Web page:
For months, the media has been asking the Fed when they expect to raise rates.  For months, the Fed’s answer has been some variation on, “Not until the economy is ready.”  Currently, the Fed simply doesn’t see rising inflation as an issue.  At least, not compared to the task of getting the economy back to full employment.  But for investors who’ve become hooked on the drug of low interest rates, these assurances do little to calm their fears.  Why?  Well, low interest rates mean that many types of investments, most notably bonds, simply don’t provide the same return on investment as they would in a high-interest rate environment.  That drives more and more investors into the stock market to get the returns they need.  But what happens when interest rates go up?  Consumers and businesses could cut back on spending, which in turn could cause earnings to fall and stock prices to drop. 

Rumors persist that the Fed will begin “tapering” their bond-buying sooner rather than later.  (This means the Fed will gradually buy less and less in bonds, resulting in a gradual increase in interest rates.)  Whenever the headlines even hint at this, the markets tend to spasm.  This is the cause behind many of the price swings we’ve seen in recent weeks. 

So, that’s the story behind the recent volatility.  The question is, what do we do about it?

The first thing we need to do is accept that these areas of uncertainty are likely to persist for some time.  In other words, we need to be mentally prepared for a sustained period of consolidation/volatility.  If the reverse happens and the markets resume their upward climb?  Fantastic!  But if not, at least we’ll be prepared.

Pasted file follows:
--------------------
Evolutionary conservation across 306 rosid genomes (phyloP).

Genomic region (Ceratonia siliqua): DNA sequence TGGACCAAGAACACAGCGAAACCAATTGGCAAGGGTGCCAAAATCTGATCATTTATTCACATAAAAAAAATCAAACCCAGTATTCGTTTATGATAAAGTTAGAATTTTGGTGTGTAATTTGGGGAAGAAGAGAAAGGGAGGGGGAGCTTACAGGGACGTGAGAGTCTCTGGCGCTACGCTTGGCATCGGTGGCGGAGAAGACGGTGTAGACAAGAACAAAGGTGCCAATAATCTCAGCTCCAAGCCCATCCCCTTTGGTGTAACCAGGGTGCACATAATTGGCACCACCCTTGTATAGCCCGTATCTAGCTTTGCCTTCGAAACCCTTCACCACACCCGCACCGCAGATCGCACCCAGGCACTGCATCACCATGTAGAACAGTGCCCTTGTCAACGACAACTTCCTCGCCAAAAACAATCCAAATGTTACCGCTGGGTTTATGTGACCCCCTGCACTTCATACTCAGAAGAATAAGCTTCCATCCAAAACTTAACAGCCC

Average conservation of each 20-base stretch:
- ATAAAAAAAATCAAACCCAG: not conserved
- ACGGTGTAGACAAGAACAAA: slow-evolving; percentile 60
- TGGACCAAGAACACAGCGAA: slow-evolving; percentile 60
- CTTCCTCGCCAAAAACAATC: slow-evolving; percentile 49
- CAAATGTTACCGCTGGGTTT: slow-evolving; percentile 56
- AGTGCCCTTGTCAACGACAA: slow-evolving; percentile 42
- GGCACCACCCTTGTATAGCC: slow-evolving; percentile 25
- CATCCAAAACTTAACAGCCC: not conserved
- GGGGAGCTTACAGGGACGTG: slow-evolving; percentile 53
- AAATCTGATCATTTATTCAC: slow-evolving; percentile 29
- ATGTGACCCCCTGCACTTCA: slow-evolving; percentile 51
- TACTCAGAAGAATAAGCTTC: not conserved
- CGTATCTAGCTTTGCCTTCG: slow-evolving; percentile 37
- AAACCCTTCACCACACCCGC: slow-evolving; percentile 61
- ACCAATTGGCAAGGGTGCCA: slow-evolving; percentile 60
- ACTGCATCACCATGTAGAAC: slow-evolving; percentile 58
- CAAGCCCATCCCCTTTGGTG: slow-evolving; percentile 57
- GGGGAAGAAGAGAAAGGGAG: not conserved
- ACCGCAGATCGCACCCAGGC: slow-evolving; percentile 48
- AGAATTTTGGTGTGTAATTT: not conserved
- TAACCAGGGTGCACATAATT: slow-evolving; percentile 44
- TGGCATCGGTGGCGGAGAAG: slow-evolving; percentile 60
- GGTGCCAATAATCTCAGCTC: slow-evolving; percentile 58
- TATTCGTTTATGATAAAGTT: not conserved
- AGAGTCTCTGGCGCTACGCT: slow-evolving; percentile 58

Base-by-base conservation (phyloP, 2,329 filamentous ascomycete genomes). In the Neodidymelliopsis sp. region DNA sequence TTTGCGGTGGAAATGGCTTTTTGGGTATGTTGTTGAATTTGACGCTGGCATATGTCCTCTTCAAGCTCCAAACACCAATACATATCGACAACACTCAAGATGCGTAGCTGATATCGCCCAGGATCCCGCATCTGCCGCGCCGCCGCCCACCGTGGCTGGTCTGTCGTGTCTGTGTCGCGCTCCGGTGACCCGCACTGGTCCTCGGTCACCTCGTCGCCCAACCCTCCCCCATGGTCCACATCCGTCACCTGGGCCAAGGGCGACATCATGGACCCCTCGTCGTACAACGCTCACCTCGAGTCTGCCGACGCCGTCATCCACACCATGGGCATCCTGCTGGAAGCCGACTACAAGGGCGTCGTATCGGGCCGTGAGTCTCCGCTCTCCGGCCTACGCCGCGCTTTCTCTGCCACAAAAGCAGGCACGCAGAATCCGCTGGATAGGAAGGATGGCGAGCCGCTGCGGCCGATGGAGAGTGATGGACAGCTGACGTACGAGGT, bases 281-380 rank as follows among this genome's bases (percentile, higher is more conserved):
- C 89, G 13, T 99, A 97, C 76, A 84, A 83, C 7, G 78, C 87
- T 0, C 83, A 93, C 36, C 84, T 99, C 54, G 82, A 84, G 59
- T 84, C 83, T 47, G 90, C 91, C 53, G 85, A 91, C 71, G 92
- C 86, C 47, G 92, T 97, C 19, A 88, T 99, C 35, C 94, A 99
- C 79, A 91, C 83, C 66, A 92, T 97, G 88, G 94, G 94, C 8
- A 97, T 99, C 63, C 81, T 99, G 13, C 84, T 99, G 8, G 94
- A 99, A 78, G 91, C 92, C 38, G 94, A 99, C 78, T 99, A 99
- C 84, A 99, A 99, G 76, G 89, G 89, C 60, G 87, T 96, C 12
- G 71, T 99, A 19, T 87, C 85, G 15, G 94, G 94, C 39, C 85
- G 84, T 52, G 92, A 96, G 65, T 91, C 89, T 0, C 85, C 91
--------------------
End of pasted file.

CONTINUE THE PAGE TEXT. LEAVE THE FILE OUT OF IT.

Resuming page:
The second thing to do is remember that we are prepared – for short-term volatility and long-term inflation. If interest rate fears worsen and volatility goes up, we are ready to play defense and move to cash.  If there’s a general rise in prices and inflation skyrockets above what the Fed can handle, we don’t have to ride out another market crash like so many investors do.  As always, we’ll obey the rules of our strategy and do what the trend dictates.  If our technical signals indicate major volatility on the horizon, we’ll act accordingly.

The final thing you can do is let us know if you have any questions or concerns.  We’d be happy to speak with you!  But in the meantime, keep in mind that while April showers bring May flowers, June sun brings fun!  Summer is just around the corner, so go enjoy it.  Our team will continue to man the fort around here.  If there’s ever any action we need to take, or development you need to know, we will contact you immediately.  As always, let us know if there is ever anything we can do for you! 

1 “Consumer Price Index – April 2021,” Bureau of Labor Statistics, May 12, 2021.

2 “S&P 500”,, accessed May 19, 2021.

3 “The Federal Reserve’s Dual Mandate,” Federal Reserve Bank of Chicago, October 20, 2020.

Trending Now: Interest Rates & Inflation

One year.  It seems incredible, but it’s been one year since COVID-19 struck our shores.  One year since the World Health Organization declared a pandemic.  One year since the markets crashed and the schools closed and we realized just how much we take toilet paper for granted.